I learned at a very young age that my mother, Anne Morrow Lindbergh, was a writer, beloved by the world. But that did not mean I approved. It wasn't until many years later that I became reconciled to her profession, and it was later still when, to my surprise, I made this same profession my own....It is extraordinary to see my mother's words in print now, quoted in a book or an article by someone I have never met. Once, when I was standing in my kitchen waiting for water to boil, I even found her quoted on the back of a box of herbal tea!

Catherine Calvert on the intimacy of sisterhood:
Those of us with sisters know certain truths: Here is the person with whom we are as familiar as our fingertips and at the farthest poles of fathoming. She's the one in our lives who'll complete the sentence as we speak it, share the memories, the household language. Even when the relationship is one tinged with rancor and rubbed by rivalry, the bedrock lies below.

Madeleine L'Engle on familial traditions:
How blessed I was to be born into a family with a tradition of storytelling. My mother was a Southerner, and after the terrible War Between the States, all that her family (like many others) had left were stories. Their houses had been burned. Much of the land had been salted so that it could not bear crops. There was no money. Storytelling did not cost anything, and it helped people who were underfed, sometimes starving, to remember who they were, and that their heritage mattered.

Excerpted from The Quiet Center. Copyright © 1997 by The Hearst Corporation.

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Table of Contents

Horse Love 3
Listening to My Mother's Song 10
The Palaces of Downtown 17
My Mother's Open Door 21
Miss Bartlett's Quotations 25
Learning the Language of Love 31
The Gift of Memory 34
The Transient Beauty of Fireflies 38
A Promenade with William 45
The Gift of a Name 49
A Desk for My Daughter 54
Sweet William 57
May Your Life Be One Sweet Song 63
Collecting Grandmothers 67
At Grandmother's Table 74
"Sick-Abed on Two Chairs": Pudding Comforts 77
Cheers for the Queen Mum 80
Forever Entwined 87
Alice and Charlotte 92
Telling the Story of Sisters 98
Places of the Heart
A Bell-Regulated Eden 105
Porch Swings, Old Novels, and Memories of Summers Past 113
Medora's Story 117
The Site of First Dreams 124
My Mother and Mendocino 133
The Tangle and the Bog 137
Oxford in My Time 143
A Gently Haunted House 146
Meditations Among the Peonies 149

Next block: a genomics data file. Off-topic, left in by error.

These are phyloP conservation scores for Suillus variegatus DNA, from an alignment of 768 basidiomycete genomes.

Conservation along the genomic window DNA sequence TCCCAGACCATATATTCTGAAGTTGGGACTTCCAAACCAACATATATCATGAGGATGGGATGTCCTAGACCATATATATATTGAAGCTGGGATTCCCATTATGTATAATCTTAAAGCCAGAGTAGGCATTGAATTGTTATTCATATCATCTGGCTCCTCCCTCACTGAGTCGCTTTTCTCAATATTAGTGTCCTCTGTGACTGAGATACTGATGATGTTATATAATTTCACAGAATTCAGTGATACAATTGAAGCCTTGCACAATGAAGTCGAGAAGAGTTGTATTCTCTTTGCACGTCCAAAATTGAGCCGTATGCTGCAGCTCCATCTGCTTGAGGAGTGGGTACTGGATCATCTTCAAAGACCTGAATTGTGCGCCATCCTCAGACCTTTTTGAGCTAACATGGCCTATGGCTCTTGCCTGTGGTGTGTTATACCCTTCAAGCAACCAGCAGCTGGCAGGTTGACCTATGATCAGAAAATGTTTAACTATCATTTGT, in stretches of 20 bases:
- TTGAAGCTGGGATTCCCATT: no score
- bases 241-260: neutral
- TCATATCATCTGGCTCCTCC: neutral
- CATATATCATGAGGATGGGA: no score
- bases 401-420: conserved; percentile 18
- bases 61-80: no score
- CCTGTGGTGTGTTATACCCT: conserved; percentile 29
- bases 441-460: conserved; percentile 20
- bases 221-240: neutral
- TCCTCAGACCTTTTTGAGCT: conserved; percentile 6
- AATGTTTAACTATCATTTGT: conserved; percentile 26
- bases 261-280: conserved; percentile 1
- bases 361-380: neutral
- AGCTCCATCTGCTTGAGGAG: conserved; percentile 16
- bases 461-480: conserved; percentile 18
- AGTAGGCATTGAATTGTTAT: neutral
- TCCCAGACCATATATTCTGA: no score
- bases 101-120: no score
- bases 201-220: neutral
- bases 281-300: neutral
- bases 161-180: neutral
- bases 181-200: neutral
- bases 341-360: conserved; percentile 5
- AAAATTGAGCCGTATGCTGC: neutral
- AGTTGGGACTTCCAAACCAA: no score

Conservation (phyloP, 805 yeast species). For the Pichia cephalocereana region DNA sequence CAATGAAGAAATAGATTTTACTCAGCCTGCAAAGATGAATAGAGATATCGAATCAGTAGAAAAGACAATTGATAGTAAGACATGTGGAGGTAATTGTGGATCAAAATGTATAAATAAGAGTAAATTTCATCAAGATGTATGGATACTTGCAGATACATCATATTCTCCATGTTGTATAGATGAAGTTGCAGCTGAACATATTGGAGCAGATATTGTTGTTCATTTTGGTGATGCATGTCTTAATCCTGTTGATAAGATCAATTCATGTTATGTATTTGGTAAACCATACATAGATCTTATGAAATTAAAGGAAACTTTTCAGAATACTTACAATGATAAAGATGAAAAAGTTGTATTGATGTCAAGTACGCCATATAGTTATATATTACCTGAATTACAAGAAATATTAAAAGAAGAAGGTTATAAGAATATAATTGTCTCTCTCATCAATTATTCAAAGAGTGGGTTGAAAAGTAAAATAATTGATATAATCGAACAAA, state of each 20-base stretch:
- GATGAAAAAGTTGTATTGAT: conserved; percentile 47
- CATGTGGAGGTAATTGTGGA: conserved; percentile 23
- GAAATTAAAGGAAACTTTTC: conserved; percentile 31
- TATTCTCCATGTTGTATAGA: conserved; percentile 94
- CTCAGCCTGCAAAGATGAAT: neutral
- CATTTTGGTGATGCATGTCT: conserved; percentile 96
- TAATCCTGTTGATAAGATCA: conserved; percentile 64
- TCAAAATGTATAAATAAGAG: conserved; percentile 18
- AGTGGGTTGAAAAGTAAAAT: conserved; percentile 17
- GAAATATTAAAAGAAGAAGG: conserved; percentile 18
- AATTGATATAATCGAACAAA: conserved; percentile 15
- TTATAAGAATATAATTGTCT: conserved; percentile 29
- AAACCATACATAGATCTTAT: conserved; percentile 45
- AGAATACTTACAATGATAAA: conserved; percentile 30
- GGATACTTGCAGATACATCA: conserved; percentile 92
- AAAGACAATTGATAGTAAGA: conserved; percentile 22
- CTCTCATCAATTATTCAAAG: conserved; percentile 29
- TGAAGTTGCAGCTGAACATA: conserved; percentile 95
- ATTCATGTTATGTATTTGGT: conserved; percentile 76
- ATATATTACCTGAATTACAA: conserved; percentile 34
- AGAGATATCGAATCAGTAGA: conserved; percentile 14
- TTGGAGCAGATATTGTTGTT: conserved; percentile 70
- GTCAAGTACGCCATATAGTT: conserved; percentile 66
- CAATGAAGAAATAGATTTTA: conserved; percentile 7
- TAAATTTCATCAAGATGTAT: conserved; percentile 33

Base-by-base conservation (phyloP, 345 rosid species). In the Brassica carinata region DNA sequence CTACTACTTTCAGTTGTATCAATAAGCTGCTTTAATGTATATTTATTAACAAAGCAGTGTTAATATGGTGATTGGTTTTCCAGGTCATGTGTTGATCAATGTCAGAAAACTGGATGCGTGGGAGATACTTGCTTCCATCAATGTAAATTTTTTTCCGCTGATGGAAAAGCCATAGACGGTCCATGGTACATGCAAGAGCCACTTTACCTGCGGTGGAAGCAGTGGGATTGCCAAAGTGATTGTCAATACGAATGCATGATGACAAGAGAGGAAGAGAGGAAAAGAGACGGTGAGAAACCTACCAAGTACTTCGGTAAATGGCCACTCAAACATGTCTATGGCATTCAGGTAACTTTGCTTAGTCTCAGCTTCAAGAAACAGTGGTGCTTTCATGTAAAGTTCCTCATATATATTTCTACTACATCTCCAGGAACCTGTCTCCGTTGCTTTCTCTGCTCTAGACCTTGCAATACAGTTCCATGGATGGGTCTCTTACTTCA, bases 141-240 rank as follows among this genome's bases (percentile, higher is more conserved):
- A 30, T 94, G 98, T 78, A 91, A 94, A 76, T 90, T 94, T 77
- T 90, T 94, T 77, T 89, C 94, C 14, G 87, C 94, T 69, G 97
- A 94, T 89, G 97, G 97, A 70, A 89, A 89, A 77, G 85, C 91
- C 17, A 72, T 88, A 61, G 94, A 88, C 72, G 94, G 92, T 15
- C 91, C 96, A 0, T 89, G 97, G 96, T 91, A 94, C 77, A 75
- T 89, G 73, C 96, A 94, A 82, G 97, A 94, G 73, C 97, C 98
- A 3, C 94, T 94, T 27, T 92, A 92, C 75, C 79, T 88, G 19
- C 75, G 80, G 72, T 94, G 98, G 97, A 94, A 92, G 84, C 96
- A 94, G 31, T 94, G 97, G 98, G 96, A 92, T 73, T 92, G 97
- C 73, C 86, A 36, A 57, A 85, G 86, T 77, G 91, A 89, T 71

Houseguests 156
"Tell Me a Story" 163
Messengers of the Heart 169
Pansies for Remembrance 174
Wrapping Up a Memory 180
Playing Santa 185
Thank-You Notes: Acts of Grace 190
A Crosswicks Kind of Christmas 196
By the Tuileries, the World in a Teacup 200
A Place at the Table 204
Parties Real and Otherwise 209
In the Company of the Past
The Dance of Life 219
It all Started with the Sampler 222
Piano for Four Hands 225
In the Company of the Past 230
The Stitches That Bind 234
Gingham - Forever Fresh 237
My Grandmother's Shell 241
On Writing and Writers
The Narrated Life 247
Edna St. Vincent Millay: Afternoon on a Hill 253
Passport to the Universe 258
Jane Austen's Heroines 263
Looking for Edith 267
The Grown-up Charms of Classic Children's Books 275
So I Knew Rachel Carson 279
Through the Window of a Book 282
A Visit to "The Country of the Pointed Firs" 288
Journeys with the Victorians: Intrepid Women Travelers 292
"I Feel the Same Way" 296
Writing to the Human Heart 302
The Quiet Center of One's Life
Meditations of a Beekeeper 309
Reflecting on Foot 312
Giving Love a Melody, Memory a Tune 318
The Romans of Old Books 322
Canoes: Summer's Magic Carpet 327
Too Obvious to Forget 330
Hiding Out 335
On Keeping a Journal 341
The Deer in Springtime 346
Notes on Contributors 351
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Sort by: Showing 1 Customer Reviews
  • Anonymous

    Posted March 1, 2001


    Reading this book is like sitting with dear friends over coffee. Each story has something wonderful for women to relate to. It is the kind of book that one would like to savor and take time reading. I found it simply charming.